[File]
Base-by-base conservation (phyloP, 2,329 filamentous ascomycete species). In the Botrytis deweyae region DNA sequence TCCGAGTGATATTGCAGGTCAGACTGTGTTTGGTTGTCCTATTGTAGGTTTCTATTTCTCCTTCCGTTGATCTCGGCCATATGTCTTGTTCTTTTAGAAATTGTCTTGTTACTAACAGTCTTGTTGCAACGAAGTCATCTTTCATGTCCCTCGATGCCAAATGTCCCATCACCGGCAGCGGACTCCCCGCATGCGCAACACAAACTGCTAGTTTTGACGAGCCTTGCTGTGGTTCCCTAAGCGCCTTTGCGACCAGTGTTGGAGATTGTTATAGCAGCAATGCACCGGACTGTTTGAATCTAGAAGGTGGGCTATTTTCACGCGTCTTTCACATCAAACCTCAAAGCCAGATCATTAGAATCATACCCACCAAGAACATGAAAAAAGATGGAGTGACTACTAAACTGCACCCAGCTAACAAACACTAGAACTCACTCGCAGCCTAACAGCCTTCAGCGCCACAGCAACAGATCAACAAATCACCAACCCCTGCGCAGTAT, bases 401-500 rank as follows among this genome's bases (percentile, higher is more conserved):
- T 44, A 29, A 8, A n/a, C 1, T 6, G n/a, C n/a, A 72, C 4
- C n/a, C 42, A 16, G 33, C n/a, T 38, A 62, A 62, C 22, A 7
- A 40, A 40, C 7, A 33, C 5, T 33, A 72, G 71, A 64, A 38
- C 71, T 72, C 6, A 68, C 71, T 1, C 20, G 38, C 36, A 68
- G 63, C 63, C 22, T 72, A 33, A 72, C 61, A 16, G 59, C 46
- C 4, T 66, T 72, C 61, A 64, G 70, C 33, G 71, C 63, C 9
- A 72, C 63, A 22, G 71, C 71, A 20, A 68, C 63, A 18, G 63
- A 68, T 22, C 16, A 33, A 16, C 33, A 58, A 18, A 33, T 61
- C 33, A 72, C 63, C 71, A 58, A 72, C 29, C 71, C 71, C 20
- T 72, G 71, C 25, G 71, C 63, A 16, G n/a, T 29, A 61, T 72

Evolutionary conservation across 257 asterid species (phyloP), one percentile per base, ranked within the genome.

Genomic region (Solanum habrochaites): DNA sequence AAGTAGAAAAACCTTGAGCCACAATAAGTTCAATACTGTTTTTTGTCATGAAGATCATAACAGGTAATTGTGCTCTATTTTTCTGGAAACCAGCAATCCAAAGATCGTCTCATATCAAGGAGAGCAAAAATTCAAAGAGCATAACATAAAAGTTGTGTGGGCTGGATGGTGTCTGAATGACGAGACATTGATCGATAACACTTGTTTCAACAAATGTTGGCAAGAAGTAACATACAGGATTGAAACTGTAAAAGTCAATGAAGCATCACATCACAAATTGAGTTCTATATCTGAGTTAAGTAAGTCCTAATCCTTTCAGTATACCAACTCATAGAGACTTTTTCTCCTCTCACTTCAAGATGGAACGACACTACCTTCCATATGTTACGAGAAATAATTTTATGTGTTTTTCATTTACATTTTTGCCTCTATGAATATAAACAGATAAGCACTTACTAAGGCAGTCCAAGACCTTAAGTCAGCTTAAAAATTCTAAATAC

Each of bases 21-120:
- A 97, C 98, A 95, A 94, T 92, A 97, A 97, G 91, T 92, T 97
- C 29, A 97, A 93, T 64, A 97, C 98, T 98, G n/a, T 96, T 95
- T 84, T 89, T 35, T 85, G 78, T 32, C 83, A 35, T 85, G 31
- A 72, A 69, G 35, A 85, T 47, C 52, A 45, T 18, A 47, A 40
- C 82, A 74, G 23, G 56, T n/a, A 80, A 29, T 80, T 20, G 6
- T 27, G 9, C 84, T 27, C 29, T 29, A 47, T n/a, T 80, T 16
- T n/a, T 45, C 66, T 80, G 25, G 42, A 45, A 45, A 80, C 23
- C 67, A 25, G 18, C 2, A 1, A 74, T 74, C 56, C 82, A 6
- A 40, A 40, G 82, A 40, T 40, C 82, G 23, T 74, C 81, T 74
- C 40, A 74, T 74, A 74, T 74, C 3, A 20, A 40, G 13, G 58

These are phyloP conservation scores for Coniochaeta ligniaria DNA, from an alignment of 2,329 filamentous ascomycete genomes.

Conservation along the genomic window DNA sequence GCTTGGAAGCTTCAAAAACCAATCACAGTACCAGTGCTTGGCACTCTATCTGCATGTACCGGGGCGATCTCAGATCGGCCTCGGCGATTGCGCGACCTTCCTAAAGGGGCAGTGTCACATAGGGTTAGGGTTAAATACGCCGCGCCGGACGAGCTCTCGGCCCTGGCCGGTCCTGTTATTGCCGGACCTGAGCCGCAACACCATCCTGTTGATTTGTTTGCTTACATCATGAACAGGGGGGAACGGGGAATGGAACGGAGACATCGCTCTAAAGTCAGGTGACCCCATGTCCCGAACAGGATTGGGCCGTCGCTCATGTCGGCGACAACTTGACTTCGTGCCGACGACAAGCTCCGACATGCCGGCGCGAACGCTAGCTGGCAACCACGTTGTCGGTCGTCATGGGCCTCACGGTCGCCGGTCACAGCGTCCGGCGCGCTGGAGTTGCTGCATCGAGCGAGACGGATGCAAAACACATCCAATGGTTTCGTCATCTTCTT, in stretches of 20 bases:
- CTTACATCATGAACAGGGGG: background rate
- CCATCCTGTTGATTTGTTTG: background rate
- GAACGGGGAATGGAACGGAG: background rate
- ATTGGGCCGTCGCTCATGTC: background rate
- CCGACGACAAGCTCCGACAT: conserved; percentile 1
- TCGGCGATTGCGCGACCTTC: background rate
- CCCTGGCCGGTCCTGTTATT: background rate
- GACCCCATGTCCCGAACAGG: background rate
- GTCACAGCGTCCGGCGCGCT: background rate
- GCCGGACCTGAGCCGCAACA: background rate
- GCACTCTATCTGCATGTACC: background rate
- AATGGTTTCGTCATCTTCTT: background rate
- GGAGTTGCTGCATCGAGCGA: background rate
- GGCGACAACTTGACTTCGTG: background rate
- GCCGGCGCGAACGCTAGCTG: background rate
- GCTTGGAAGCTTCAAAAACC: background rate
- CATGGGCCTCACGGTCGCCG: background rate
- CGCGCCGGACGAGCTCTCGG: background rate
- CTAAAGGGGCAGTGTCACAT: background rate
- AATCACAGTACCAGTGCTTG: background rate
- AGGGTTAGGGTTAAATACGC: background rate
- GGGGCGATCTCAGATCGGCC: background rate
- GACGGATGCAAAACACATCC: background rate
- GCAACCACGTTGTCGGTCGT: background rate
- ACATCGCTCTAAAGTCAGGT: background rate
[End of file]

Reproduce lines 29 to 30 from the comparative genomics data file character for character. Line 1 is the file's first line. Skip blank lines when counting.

- GAACGGGGAATGGAACGGAG: background rate
- ATTGGGCCGTCGCTCATGTC: background rate